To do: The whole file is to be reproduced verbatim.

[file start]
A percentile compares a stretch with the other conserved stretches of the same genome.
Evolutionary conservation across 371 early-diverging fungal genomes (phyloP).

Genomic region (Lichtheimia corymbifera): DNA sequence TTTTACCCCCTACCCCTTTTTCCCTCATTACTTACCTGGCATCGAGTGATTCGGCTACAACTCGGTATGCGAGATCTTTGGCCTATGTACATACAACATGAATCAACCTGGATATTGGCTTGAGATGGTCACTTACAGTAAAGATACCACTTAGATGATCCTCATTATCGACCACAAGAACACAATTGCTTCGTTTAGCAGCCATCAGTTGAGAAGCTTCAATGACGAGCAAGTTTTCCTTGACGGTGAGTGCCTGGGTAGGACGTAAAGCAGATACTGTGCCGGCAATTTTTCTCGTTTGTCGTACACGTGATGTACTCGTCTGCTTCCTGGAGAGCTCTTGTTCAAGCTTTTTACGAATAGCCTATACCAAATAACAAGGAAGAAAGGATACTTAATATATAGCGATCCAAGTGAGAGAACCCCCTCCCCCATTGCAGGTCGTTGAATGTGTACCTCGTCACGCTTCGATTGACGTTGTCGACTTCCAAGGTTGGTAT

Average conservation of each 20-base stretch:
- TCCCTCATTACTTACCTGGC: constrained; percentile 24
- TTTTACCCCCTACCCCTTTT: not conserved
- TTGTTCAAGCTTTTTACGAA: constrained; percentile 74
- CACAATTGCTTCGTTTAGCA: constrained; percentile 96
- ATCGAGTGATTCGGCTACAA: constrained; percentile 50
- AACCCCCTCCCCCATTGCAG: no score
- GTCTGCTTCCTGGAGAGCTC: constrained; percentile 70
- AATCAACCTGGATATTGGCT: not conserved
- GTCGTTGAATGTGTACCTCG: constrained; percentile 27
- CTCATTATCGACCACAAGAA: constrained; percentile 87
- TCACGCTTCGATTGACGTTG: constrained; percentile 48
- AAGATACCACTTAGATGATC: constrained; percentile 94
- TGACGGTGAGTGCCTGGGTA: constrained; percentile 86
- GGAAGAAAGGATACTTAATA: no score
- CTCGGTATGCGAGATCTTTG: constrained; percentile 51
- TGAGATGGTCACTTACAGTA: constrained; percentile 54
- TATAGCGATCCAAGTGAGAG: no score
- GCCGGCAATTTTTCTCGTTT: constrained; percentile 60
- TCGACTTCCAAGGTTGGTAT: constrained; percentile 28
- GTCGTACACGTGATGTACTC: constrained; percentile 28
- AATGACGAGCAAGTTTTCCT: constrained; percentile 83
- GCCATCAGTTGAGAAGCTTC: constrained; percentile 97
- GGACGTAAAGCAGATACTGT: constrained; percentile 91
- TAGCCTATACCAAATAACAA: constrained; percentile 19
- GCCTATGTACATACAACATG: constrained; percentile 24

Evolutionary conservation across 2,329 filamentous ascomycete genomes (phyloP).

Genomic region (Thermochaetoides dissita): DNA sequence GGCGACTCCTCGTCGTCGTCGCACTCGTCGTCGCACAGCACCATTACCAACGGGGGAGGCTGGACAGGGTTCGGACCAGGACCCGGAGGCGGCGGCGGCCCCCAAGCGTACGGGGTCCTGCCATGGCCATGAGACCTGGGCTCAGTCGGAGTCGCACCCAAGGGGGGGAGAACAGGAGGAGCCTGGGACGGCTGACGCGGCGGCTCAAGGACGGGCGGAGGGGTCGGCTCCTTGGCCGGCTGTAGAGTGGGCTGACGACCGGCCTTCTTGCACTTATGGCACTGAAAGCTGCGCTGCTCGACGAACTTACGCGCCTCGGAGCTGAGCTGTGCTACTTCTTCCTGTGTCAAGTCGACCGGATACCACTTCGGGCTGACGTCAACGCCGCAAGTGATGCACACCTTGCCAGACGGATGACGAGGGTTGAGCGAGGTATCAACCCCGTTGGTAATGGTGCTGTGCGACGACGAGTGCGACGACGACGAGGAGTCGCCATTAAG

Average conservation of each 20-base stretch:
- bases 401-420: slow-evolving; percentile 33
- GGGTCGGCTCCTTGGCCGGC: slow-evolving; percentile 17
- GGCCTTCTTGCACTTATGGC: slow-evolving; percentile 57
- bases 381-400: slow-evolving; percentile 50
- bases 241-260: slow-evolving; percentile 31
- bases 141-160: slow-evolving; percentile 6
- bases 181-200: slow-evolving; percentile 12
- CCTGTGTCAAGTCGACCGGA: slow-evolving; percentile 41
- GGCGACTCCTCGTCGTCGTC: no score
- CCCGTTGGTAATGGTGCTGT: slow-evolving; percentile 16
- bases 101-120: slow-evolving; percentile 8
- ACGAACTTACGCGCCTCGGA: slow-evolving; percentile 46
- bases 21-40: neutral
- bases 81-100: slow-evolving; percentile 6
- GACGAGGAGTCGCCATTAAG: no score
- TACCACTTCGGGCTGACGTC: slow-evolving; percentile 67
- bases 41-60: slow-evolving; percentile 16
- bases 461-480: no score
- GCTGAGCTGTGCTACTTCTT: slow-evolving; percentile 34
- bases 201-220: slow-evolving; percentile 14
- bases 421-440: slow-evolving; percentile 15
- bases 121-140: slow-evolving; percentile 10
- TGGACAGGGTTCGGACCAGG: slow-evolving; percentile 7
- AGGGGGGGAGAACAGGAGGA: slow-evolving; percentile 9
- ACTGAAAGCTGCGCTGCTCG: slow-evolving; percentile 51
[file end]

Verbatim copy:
A percentile compares a stretch with the other conserved stretches of the same genome.
Evolutionary conservation across 371 early-diverging fungal genomes (phyloP).

Genomic region (Lichtheimia corymbifera): DNA sequence TTTTACCCCCTACCCCTTTTTCCCTCATTACTTACCTGGCATCGAGTGATTCGGCTACAACTCGGTATGCGAGATCTTTGGCCTATGTACATACAACATGAATCAACCTGGATATTGGCTTGAGATGGTCACTTACAGTAAAGATACCACTTAGATGATCCTCATTATCGACCACAAGAACACAATTGCTTCGTTTAGCAGCCATCAGTTGAGAAGCTTCAATGACGAGCAAGTTTTCCTTGACGGTGAGTGCCTGGGTAGGACGTAAAGCAGATACTGTGCCGGCAATTTTTCTCGTTTGTCGTACACGTGATGTACTCGTCTGCTTCCTGGAGAGCTCTTGTTCAAGCTTTTTACGAATAGCCTATACCAAATAACAAGGAAGAAAGGATACTTAATATATAGCGATCCAAGTGAGAGAACCCCCTCCCCCATTGCAGGTCGTTGAATGTGTACCTCGTCACGCTTCGATTGACGTTGTCGACTTCCAAGGTTGGTAT

Average conservation of each 20-base stretch:
- TCCCTCATTACTTACCTGGC: constrained; percentile 24
- TTTTACCCCCTACCCCTTTT: not conserved
- TTGTTCAAGCTTTTTACGAA: constrained; percentile 74
- CACAATTGCTTCGTTTAGCA: constrained; percentile 96
- ATCGAGTGATTCGGCTACAA: constrained; percentile 50
- AACCCCCTCCCCCATTGCAG: no score
- GTCTGCTTCCTGGAGAGCTC: constrained; percentile 70
- AATCAACCTGGATATTGGCT: not conserved
- GTCGTTGAATGTGTACCTCG: constrained; percentile 27
- CTCATTATCGACCACAAGAA: constrained; percentile 87
- TCACGCTTCGATTGACGTTG: constrained; percentile 48
- AAGATACCACTTAGATGATC: constrained; percentile 94
- TGACGGTGAGTGCCTGGGTA: constrained; percentile 86
- GGAAGAAAGGATACTTAATA: no score
- CTCGGTATGCGAGATCTTTG: constrained; percentile 51
- TGAGATGGTCACTTACAGTA: constrained; percentile 54
- TATAGCGATCCAAGTGAGAG: no score
- GCCGGCAATTTTTCTCGTTT: constrained; percentile 60
- TCGACTTCCAAGGTTGGTAT: constrained; percentile 28
- GTCGTACACGTGATGTACTC: constrained; percentile 28
- AATGACGAGCAAGTTTTCCT: constrained; percentile 83
- GCCATCAGTTGAGAAGCTTC: constrained; percentile 97
- GGACGTAAAGCAGATACTGT: constrained; percentile 91
- TAGCCTATACCAAATAACAA: constrained; percentile 19
- GCCTATGTACATACAACATG: constrained; percentile 24

Evolutionary conservation across 2,329 filamentous ascomycete genomes (phyloP).

Genomic region (Thermochaetoides dissita): DNA sequence GGCGACTCCTCGTCGTCGTCGCACTCGTCGTCGCACAGCACCATTACCAACGGGGGAGGCTGGACAGGGTTCGGACCAGGACCCGGAGGCGGCGGCGGCCCCCAAGCGTACGGGGTCCTGCCATGGCCATGAGACCTGGGCTCAGTCGGAGTCGCACCCAAGGGGGGGAGAACAGGAGGAGCCTGGGACGGCTGACGCGGCGGCTCAAGGACGGGCGGAGGGGTCGGCTCCTTGGCCGGCTGTAGAGTGGGCTGACGACCGGCCTTCTTGCACTTATGGCACTGAAAGCTGCGCTGCTCGACGAACTTACGCGCCTCGGAGCTGAGCTGTGCTACTTCTTCCTGTGTCAAGTCGACCGGATACCACTTCGGGCTGACGTCAACGCCGCAAGTGATGCACACCTTGCCAGACGGATGACGAGGGTTGAGCGAGGTATCAACCCCGTTGGTAATGGTGCTGTGCGACGACGAGTGCGACGACGACGAGGAGTCGCCATTAAG

Average conservation of each 20-base stretch:
- bases 401-420: slow-evolving; percentile 33
- GGGTCGGCTCCTTGGCCGGC: slow-evolving; percentile 17
- GGCCTTCTTGCACTTATGGC: slow-evolving; percentile 57
- bases 381-400: slow-evolving; percentile 50
- bases 241-260: slow-evolving; percentile 31
- bases 141-160: slow-evolving; percentile 6
- bases 181-200: slow-evolving; percentile 12
- CCTGTGTCAAGTCGACCGGA: slow-evolving; percentile 41
- GGCGACTCCTCGTCGTCGTC: no score
- CCCGTTGGTAATGGTGCTGT: slow-evolving; percentile 16
- bases 101-120: slow-evolving; percentile 8
- ACGAACTTACGCGCCTCGGA: slow-evolving; percentile 46
- bases 21-40: neutral
- bases 81-100: slow-evolving; percentile 6
- GACGAGGAGTCGCCATTAAG: no score
- TACCACTTCGGGCTGACGTC: slow-evolving; percentile 67
- bases 41-60: slow-evolving; percentile 16
- bases 461-480: no score
- GCTGAGCTGTGCTACTTCTT: slow-evolving; percentile 34
- bases 201-220: slow-evolving; percentile 14
- bases 421-440: slow-evolving; percentile 15
- bases 121-140: slow-evolving; percentile 10
- TGGACAGGGTTCGGACCAGG: slow-evolving; percentile 7
- AGGGGGGGAGAACAGGAGGA: slow-evolving; percentile 9
- ACTGAAAGCTGCGCTGCTCG: slow-evolving; percentile 51